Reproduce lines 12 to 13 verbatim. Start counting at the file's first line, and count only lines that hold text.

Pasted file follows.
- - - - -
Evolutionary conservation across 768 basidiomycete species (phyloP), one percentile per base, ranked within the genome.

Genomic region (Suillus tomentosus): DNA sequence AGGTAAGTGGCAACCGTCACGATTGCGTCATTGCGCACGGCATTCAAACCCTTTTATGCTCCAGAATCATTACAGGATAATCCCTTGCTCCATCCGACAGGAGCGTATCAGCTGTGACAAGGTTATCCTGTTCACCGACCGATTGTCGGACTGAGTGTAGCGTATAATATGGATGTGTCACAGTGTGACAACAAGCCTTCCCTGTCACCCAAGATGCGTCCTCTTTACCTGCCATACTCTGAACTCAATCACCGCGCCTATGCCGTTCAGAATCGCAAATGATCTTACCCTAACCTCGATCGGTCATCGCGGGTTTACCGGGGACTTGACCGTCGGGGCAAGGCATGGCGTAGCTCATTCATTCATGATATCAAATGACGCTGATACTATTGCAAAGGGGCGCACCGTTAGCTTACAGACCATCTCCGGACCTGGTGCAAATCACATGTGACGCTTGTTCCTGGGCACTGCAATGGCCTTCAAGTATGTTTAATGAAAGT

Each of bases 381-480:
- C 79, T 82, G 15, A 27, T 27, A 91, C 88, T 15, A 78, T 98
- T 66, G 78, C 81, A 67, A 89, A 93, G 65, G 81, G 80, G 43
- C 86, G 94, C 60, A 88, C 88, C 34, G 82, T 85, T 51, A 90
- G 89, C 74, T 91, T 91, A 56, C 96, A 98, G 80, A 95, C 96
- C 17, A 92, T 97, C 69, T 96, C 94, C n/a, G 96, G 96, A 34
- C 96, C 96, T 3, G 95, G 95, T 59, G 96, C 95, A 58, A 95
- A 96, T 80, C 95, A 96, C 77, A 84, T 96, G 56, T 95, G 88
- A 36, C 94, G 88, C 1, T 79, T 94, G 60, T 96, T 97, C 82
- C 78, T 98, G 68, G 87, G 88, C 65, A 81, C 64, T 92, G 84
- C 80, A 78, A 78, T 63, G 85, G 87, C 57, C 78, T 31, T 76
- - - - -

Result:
- C 78, T 98, G 68, G 87, G 88, C 65, A 81, C 64, T 92, G 84
- C 80, A 78, A 78, T 63, G 85, G 87, C 57, C 78, T 31, T 76